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Linguistics Colloquium: David Embick, Professor, Linguistics University of Pennsylvania

APR 22, 2021 | 4:15 PM TO 6:15 PM



Online Event


April 22, 2021: 4:15 PM-6:15 PM




David Embick, Professor, Linguistics University of Pennsylvania presents:

Smaller structures for stative passives
Abstract: An idea that has been investigated in some syntactic approaches to morphology is that certain elements can enter the syntax in a way that involves only "small"- i.e., non-phrasal- structures. Recent applications of this idea are found in discussions of (certain) compounds, and of different types of derivational morphology (e.g. Embick 2016, Wood 2020). Stative passives (a.k.a. "adjectival
passives") like opened in The door is opened, or flattened in The metal is flattened, provide an interesting testing ground for syntactic approaches to word formation. On the one hand, they have
certain properties (concerning modification and perhaps argument-licensing) that might make this "direct attachment" or "small" analysis look appealing. On the other hand, they appear to scope over resultative secondary predicates and other vP internal material; this and other facts have led different researchers (Kratzer 2001, Embick 2004, and others in that vein) to propose that stative passives are (sometimes/always) phrasal.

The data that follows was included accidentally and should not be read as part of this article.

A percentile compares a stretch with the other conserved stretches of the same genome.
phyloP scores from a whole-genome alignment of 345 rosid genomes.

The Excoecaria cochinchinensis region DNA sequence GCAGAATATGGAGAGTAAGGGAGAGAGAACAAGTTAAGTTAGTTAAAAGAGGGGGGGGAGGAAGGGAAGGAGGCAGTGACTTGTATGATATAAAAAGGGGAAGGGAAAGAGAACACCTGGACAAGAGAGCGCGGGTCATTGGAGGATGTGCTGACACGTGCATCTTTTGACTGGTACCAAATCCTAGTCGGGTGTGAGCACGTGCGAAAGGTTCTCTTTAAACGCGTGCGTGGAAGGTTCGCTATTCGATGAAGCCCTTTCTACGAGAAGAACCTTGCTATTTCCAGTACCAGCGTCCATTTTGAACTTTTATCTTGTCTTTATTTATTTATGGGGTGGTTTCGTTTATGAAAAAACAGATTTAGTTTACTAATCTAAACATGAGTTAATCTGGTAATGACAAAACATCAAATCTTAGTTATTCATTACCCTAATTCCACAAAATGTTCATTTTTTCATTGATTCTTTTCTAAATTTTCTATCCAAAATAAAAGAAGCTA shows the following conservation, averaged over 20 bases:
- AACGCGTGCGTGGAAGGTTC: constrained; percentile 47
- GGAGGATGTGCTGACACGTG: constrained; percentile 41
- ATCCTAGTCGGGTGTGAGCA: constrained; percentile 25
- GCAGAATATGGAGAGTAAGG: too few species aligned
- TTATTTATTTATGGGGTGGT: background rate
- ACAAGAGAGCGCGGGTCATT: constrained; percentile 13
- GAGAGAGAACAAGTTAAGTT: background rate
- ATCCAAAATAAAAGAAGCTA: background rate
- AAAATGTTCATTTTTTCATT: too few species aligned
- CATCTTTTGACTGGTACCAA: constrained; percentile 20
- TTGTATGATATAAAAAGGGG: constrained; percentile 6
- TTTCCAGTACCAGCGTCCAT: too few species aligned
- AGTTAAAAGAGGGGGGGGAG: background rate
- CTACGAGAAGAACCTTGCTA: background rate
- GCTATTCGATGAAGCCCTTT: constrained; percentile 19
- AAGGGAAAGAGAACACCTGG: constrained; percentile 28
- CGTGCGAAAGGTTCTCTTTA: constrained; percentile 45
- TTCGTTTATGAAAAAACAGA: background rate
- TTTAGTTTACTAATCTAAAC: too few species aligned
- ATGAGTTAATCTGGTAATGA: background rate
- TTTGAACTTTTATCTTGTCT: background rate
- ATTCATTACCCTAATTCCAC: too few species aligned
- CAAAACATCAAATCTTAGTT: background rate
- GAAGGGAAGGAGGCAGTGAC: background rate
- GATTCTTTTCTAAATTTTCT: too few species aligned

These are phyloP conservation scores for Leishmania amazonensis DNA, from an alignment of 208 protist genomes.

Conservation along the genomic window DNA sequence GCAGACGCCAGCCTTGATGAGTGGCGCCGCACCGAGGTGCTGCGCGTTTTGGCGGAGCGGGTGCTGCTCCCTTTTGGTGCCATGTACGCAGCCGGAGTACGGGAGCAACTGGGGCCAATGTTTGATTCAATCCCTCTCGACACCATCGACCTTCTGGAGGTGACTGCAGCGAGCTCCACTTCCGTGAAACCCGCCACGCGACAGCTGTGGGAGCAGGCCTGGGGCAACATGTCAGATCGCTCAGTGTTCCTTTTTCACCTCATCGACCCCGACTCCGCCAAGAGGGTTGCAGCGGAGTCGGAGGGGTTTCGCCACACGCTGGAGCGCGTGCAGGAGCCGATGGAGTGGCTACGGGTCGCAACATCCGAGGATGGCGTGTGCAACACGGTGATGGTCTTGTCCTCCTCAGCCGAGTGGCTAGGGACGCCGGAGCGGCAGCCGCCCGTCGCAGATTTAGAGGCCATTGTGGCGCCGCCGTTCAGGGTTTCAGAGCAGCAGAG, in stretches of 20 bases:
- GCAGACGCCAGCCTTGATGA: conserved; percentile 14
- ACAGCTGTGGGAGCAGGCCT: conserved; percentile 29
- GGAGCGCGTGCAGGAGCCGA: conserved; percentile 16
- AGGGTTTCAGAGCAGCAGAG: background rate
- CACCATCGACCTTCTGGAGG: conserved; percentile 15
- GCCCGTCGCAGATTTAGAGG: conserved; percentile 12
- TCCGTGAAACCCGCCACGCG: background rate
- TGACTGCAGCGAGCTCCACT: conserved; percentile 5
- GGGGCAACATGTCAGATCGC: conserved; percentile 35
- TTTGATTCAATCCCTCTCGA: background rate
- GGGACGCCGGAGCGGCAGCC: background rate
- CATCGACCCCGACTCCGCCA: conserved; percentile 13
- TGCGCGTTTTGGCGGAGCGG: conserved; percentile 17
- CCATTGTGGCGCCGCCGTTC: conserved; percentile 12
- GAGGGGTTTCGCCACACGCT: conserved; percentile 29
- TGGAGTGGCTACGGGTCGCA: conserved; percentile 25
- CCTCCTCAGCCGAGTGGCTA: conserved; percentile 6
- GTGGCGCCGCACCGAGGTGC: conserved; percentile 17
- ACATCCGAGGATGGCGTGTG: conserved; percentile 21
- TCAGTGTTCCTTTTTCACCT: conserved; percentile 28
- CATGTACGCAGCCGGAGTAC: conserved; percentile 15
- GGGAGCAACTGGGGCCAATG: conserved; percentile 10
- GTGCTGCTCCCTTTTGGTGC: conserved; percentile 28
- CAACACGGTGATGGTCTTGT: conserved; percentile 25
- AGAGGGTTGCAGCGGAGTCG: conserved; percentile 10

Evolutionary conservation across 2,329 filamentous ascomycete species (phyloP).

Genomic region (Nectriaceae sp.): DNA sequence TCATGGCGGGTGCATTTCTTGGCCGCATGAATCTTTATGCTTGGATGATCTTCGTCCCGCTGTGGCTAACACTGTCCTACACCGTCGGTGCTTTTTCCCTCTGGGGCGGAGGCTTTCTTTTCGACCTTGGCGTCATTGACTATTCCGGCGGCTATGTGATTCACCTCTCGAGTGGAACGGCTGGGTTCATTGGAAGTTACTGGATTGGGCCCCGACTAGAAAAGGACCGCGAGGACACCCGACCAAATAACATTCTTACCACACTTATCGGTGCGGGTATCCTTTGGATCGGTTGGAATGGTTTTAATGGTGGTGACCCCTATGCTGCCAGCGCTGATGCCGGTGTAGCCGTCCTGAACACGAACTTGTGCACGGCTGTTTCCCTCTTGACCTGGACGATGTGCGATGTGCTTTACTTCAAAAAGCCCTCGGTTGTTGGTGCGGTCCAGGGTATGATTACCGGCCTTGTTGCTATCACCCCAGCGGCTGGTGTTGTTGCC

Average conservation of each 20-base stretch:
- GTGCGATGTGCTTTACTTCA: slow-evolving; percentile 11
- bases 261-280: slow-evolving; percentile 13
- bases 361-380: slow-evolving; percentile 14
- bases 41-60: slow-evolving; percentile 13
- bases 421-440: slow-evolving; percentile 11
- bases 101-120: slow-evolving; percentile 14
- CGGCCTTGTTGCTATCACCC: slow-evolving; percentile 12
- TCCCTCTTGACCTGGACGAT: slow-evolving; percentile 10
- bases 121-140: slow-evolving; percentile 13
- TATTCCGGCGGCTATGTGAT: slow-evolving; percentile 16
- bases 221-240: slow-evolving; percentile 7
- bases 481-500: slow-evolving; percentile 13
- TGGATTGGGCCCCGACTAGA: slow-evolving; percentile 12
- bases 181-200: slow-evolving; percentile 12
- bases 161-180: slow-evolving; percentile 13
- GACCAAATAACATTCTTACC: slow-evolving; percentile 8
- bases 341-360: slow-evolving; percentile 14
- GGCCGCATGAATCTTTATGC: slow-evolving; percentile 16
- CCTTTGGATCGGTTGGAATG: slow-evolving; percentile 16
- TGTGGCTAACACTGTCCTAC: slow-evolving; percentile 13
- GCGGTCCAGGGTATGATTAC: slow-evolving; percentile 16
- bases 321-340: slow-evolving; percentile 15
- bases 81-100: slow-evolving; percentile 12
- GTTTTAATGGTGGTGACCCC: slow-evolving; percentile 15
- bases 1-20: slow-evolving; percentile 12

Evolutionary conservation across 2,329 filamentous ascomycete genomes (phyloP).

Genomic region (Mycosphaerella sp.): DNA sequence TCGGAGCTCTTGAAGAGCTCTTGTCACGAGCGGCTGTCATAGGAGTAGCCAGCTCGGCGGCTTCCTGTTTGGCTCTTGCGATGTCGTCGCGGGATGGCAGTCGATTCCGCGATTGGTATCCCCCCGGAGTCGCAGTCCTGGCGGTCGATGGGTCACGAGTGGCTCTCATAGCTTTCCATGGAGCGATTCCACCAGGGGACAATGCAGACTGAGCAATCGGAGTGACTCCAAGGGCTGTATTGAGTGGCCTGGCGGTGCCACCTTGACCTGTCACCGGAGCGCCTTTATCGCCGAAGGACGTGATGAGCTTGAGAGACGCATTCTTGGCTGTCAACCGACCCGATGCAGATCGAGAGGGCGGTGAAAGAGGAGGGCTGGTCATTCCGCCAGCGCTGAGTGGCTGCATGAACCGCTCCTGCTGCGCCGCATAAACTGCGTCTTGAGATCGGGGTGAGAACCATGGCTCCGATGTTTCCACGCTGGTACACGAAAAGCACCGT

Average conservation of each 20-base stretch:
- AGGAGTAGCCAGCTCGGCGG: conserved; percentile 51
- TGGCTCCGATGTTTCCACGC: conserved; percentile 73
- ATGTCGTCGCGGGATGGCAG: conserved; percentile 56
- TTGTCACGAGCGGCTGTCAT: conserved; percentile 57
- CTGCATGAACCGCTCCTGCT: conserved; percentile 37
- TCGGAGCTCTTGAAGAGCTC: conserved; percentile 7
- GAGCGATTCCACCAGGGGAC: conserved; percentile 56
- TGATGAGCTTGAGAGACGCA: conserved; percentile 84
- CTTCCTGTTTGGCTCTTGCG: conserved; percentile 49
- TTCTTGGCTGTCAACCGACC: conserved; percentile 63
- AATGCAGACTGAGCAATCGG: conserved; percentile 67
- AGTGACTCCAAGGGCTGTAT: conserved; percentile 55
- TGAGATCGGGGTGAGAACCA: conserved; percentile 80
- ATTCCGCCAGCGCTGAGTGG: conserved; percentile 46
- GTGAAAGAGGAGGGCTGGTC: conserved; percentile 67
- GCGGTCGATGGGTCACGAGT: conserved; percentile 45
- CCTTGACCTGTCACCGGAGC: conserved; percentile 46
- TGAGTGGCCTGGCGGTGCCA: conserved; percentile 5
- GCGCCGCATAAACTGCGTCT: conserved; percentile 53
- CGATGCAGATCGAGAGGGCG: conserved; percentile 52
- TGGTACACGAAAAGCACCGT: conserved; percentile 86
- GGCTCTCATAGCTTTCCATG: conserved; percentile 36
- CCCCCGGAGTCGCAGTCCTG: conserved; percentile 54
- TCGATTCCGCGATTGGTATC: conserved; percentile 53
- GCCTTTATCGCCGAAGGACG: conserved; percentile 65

A reconsideration of some of the facts about stative passives, along with a new look at how un-prefixation works, suggests that there are serious problems with a phrasal analysis. I show how these
difficulties can be overcome with "direct attachment" analyses of both the head realized as un- and certain stative passives, and point to the broader possibility that all stative passives in English might be
"small". More general implications of this line of argument, concerning how Roots are introduced into the syntax, and how arguments are licensed, are considered as well.

*Registration has closed for David Embick’s talk*